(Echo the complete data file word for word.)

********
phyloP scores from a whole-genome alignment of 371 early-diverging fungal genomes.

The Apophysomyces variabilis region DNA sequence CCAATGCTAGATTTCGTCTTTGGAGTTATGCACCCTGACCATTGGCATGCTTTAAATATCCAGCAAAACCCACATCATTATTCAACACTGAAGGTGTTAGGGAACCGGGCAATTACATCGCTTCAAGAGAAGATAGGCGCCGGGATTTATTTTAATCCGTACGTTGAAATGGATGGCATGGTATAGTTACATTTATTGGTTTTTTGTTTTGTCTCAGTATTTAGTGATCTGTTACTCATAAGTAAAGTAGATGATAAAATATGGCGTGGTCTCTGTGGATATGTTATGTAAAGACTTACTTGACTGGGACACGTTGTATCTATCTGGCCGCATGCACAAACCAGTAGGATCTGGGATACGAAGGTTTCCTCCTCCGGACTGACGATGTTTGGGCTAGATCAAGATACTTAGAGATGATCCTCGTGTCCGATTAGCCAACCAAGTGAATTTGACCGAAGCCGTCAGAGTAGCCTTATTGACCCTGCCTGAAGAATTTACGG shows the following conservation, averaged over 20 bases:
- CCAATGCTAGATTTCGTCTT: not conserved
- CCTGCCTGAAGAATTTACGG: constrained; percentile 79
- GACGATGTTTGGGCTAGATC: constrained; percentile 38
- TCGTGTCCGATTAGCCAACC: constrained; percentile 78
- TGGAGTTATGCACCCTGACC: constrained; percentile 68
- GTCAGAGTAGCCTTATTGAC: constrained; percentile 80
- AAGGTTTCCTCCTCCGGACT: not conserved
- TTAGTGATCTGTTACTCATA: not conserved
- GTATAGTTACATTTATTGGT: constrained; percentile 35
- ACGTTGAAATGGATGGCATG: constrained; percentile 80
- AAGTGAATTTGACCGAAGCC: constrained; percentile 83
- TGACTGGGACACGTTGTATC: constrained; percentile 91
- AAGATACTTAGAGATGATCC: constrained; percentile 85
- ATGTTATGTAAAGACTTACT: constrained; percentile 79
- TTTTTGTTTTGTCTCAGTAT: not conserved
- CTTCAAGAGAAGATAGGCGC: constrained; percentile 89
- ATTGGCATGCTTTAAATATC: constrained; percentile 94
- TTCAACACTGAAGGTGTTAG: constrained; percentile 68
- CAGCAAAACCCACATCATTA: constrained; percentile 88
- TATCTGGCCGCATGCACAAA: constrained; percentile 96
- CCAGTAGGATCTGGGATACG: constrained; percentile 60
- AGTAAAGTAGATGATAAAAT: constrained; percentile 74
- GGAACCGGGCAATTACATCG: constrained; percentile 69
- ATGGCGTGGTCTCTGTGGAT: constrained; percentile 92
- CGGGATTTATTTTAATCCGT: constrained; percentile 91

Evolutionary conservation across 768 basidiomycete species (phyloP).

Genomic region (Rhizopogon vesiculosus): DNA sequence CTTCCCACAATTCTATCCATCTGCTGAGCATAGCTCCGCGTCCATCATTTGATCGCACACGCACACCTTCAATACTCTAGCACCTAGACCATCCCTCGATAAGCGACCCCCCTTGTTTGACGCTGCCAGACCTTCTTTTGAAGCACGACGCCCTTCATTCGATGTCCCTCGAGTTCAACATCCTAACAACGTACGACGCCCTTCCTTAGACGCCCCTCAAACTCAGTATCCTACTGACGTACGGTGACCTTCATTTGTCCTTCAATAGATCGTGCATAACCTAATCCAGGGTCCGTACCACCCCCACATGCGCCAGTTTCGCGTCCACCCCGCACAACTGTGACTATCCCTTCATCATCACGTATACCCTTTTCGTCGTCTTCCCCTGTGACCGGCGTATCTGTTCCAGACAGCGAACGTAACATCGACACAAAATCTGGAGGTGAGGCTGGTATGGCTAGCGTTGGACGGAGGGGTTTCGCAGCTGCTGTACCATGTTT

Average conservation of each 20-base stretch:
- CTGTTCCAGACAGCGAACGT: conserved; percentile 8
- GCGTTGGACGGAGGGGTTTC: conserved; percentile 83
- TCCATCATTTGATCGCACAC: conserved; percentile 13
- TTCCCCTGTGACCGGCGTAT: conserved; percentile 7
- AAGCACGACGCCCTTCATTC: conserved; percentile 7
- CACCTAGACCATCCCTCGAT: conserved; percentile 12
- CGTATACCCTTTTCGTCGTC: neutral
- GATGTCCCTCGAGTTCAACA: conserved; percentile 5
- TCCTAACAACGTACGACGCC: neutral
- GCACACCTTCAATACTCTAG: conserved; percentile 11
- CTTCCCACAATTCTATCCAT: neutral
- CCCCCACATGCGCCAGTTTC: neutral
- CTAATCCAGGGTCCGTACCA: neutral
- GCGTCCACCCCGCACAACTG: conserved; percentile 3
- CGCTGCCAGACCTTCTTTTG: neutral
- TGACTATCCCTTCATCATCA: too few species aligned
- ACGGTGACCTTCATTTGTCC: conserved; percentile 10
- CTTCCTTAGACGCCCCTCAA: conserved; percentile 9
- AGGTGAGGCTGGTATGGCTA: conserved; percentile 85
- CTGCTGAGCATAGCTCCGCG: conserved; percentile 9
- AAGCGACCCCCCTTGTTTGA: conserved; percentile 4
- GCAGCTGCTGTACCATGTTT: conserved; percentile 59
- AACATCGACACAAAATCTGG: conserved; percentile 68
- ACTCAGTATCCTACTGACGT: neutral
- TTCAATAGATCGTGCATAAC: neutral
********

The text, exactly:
phyloP scores from a whole-genome alignment of 371 early-diverging fungal genomes.

The Apophysomyces variabilis region DNA sequence CCAATGCTAGATTTCGTCTTTGGAGTTATGCACCCTGACCATTGGCATGCTTTAAATATCCAGCAAAACCCACATCATTATTCAACACTGAAGGTGTTAGGGAACCGGGCAATTACATCGCTTCAAGAGAAGATAGGCGCCGGGATTTATTTTAATCCGTACGTTGAAATGGATGGCATGGTATAGTTACATTTATTGGTTTTTTGTTTTGTCTCAGTATTTAGTGATCTGTTACTCATAAGTAAAGTAGATGATAAAATATGGCGTGGTCTCTGTGGATATGTTATGTAAAGACTTACTTGACTGGGACACGTTGTATCTATCTGGCCGCATGCACAAACCAGTAGGATCTGGGATACGAAGGTTTCCTCCTCCGGACTGACGATGTTTGGGCTAGATCAAGATACTTAGAGATGATCCTCGTGTCCGATTAGCCAACCAAGTGAATTTGACCGAAGCCGTCAGAGTAGCCTTATTGACCCTGCCTGAAGAATTTACGG shows the following conservation, averaged over 20 bases:
- CCAATGCTAGATTTCGTCTT: not conserved
- CCTGCCTGAAGAATTTACGG: constrained; percentile 79
- GACGATGTTTGGGCTAGATC: constrained; percentile 38
- TCGTGTCCGATTAGCCAACC: constrained; percentile 78
- TGGAGTTATGCACCCTGACC: constrained; percentile 68
- GTCAGAGTAGCCTTATTGAC: constrained; percentile 80
- AAGGTTTCCTCCTCCGGACT: not conserved
- TTAGTGATCTGTTACTCATA: not conserved
- GTATAGTTACATTTATTGGT: constrained; percentile 35
- ACGTTGAAATGGATGGCATG: constrained; percentile 80
- AAGTGAATTTGACCGAAGCC: constrained; percentile 83
- TGACTGGGACACGTTGTATC: constrained; percentile 91
- AAGATACTTAGAGATGATCC: constrained; percentile 85
- ATGTTATGTAAAGACTTACT: constrained; percentile 79
- TTTTTGTTTTGTCTCAGTAT: not conserved
- CTTCAAGAGAAGATAGGCGC: constrained; percentile 89
- ATTGGCATGCTTTAAATATC: constrained; percentile 94
- TTCAACACTGAAGGTGTTAG: constrained; percentile 68
- CAGCAAAACCCACATCATTA: constrained; percentile 88
- TATCTGGCCGCATGCACAAA: constrained; percentile 96
- CCAGTAGGATCTGGGATACG: constrained; percentile 60
- AGTAAAGTAGATGATAAAAT: constrained; percentile 74
- GGAACCGGGCAATTACATCG: constrained; percentile 69
- ATGGCGTGGTCTCTGTGGAT: constrained; percentile 92
- CGGGATTTATTTTAATCCGT: constrained; percentile 91

Evolutionary conservation across 768 basidiomycete species (phyloP).

Genomic region (Rhizopogon vesiculosus): DNA sequence CTTCCCACAATTCTATCCATCTGCTGAGCATAGCTCCGCGTCCATCATTTGATCGCACACGCACACCTTCAATACTCTAGCACCTAGACCATCCCTCGATAAGCGACCCCCCTTGTTTGACGCTGCCAGACCTTCTTTTGAAGCACGACGCCCTTCATTCGATGTCCCTCGAGTTCAACATCCTAACAACGTACGACGCCCTTCCTTAGACGCCCCTCAAACTCAGTATCCTACTGACGTACGGTGACCTTCATTTGTCCTTCAATAGATCGTGCATAACCTAATCCAGGGTCCGTACCACCCCCACATGCGCCAGTTTCGCGTCCACCCCGCACAACTGTGACTATCCCTTCATCATCACGTATACCCTTTTCGTCGTCTTCCCCTGTGACCGGCGTATCTGTTCCAGACAGCGAACGTAACATCGACACAAAATCTGGAGGTGAGGCTGGTATGGCTAGCGTTGGACGGAGGGGTTTCGCAGCTGCTGTACCATGTTT

Average conservation of each 20-base stretch:
- CTGTTCCAGACAGCGAACGT: conserved; percentile 8
- GCGTTGGACGGAGGGGTTTC: conserved; percentile 83
- TCCATCATTTGATCGCACAC: conserved; percentile 13
- TTCCCCTGTGACCGGCGTAT: conserved; percentile 7
- AAGCACGACGCCCTTCATTC: conserved; percentile 7
- CACCTAGACCATCCCTCGAT: conserved; percentile 12
- CGTATACCCTTTTCGTCGTC: neutral
- GATGTCCCTCGAGTTCAACA: conserved; percentile 5
- TCCTAACAACGTACGACGCC: neutral
- GCACACCTTCAATACTCTAG: conserved; percentile 11
- CTTCCCACAATTCTATCCAT: neutral
- CCCCCACATGCGCCAGTTTC: neutral
- CTAATCCAGGGTCCGTACCA: neutral
- GCGTCCACCCCGCACAACTG: conserved; percentile 3
- CGCTGCCAGACCTTCTTTTG: neutral
- TGACTATCCCTTCATCATCA: too few species aligned
- ACGGTGACCTTCATTTGTCC: conserved; percentile 10
- CTTCCTTAGACGCCCCTCAA: conserved; percentile 9
- AGGTGAGGCTGGTATGGCTA: conserved; percentile 85
- CTGCTGAGCATAGCTCCGCG: conserved; percentile 9
- AAGCGACCCCCCTTGTTTGA: conserved; percentile 4
- GCAGCTGCTGTACCATGTTT: conserved; percentile 59
- AACATCGACACAAAATCTGG: conserved; percentile 68
- ACTCAGTATCCTACTGACGT: neutral
- TTCAATAGATCGTGCATAAC: neutral